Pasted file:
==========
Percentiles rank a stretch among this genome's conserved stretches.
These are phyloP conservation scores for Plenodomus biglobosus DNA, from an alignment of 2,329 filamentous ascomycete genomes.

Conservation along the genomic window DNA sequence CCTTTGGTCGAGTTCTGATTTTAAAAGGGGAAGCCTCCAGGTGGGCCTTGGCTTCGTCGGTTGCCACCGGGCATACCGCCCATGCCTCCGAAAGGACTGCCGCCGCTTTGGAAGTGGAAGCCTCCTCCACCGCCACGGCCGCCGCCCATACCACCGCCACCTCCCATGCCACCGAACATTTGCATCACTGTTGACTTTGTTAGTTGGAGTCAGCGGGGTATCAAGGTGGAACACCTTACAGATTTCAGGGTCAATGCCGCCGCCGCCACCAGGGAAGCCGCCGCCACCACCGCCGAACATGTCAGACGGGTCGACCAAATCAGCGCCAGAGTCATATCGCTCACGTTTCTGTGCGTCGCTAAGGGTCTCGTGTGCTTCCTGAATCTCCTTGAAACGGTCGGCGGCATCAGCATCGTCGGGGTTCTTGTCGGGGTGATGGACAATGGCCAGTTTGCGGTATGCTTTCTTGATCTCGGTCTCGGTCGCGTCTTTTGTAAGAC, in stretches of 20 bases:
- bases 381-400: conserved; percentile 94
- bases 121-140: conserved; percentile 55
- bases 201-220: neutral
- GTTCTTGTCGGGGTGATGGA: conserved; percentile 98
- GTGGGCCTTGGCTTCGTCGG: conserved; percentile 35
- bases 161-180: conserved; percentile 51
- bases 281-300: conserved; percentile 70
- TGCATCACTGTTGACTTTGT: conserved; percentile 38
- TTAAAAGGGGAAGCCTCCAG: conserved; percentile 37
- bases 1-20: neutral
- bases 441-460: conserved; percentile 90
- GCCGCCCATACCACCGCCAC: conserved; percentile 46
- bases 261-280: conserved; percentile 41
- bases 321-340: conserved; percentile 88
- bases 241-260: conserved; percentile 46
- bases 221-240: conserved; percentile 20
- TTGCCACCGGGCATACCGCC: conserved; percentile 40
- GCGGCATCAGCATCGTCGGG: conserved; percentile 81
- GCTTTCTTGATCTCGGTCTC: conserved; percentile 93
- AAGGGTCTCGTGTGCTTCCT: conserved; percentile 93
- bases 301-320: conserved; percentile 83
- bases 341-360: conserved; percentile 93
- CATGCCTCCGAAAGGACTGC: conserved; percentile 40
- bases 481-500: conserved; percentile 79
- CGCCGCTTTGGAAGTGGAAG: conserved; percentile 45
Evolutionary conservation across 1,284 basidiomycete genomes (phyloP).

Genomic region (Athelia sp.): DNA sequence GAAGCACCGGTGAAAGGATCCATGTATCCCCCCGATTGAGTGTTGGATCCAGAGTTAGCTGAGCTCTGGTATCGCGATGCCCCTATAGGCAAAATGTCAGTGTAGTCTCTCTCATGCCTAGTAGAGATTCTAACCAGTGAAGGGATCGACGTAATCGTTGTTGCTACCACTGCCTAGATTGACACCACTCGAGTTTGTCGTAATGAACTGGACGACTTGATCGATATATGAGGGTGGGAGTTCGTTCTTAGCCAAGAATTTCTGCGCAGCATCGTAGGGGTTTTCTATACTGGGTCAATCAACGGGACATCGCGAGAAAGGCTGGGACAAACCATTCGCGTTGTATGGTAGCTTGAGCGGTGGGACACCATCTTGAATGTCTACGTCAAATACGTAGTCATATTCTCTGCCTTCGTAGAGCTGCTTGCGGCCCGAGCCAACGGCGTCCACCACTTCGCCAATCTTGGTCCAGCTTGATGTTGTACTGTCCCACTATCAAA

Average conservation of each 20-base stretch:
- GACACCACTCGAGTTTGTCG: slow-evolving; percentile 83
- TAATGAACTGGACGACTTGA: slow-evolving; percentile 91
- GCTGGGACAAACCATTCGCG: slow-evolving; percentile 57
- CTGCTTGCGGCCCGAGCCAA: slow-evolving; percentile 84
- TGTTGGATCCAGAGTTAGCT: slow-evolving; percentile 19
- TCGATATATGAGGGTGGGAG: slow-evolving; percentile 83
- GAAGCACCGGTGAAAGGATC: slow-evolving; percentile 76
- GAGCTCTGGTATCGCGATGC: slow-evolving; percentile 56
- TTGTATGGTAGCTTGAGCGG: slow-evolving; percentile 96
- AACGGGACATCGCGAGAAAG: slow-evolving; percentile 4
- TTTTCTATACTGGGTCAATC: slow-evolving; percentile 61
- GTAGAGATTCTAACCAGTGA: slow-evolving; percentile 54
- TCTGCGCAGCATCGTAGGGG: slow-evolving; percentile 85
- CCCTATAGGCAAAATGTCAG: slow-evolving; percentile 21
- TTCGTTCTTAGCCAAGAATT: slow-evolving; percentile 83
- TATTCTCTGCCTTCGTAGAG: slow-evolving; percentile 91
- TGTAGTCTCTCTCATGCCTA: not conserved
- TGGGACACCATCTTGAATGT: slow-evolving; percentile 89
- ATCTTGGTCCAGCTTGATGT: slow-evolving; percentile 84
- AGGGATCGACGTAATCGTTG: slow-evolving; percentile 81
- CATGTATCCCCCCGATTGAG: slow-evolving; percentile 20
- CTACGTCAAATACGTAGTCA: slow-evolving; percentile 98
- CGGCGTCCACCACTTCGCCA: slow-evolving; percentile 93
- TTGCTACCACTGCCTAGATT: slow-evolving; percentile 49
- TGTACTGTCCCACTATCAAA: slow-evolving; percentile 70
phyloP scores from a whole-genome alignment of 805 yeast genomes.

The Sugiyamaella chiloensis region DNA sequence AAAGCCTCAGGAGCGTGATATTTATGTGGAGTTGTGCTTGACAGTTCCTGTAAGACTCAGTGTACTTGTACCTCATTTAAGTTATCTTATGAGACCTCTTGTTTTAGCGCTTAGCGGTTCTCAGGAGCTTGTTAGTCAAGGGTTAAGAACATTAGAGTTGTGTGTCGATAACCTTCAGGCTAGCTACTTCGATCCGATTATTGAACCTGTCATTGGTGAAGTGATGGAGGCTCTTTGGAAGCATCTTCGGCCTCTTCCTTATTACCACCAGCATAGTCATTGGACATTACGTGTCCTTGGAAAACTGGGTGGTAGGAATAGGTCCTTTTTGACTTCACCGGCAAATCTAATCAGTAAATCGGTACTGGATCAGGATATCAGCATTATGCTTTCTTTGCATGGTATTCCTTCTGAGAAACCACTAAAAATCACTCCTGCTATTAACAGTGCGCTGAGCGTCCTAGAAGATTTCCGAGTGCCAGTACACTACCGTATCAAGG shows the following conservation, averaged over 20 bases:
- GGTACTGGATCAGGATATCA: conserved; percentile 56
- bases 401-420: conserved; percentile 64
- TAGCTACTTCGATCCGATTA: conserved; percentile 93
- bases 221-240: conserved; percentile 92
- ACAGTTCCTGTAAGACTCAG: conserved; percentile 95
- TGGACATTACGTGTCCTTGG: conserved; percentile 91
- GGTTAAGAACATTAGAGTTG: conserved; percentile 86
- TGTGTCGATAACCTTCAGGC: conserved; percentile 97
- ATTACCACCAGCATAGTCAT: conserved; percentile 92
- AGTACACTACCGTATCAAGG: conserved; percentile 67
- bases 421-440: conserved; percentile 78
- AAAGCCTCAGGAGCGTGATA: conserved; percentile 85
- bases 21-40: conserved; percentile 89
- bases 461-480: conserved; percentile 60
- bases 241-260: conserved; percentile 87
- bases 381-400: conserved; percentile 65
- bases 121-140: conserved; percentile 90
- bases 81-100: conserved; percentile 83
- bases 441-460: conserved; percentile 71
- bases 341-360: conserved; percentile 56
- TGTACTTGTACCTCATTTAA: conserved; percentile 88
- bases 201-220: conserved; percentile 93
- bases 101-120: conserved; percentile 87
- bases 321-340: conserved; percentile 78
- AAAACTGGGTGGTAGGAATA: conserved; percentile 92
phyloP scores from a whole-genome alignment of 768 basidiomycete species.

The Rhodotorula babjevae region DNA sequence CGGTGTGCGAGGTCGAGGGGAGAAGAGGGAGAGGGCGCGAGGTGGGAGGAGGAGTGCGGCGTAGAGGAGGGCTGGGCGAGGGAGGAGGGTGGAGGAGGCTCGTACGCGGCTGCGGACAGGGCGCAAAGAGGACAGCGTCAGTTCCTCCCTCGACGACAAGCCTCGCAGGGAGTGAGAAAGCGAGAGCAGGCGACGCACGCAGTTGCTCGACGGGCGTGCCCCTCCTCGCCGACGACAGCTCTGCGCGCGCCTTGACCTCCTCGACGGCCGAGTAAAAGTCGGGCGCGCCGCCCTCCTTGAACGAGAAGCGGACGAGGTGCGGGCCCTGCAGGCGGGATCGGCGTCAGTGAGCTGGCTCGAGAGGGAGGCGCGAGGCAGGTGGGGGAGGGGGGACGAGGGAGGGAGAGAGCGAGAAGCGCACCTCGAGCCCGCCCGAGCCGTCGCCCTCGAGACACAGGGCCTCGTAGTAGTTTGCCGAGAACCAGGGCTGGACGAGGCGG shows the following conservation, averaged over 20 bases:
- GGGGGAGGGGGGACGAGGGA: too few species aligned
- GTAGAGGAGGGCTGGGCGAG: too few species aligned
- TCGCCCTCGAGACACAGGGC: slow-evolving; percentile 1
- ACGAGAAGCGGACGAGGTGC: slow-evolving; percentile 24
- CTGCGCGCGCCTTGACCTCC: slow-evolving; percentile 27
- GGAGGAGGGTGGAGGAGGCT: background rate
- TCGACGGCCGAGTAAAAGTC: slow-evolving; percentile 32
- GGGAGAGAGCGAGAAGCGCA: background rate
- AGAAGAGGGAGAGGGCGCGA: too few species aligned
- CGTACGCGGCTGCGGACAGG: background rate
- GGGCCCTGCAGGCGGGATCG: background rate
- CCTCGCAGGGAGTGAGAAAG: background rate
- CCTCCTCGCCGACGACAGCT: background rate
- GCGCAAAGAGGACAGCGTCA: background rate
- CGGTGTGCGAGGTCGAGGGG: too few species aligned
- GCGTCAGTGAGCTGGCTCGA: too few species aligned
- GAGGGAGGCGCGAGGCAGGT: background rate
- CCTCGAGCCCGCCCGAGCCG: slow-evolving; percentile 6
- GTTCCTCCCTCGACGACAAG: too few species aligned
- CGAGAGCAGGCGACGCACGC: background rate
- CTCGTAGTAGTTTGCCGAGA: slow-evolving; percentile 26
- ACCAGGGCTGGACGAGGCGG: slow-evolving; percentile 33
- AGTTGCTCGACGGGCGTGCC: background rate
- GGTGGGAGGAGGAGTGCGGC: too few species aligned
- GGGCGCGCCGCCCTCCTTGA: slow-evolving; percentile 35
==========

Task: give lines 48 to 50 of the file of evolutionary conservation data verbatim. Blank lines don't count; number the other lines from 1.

- TGTAGTCTCTCTCATGCCTA: not conserved
- TGGGACACCATCTTGAATGT: slow-evolving; percentile 89
- ATCTTGGTCCAGCTTGATGT: slow-evolving; percentile 84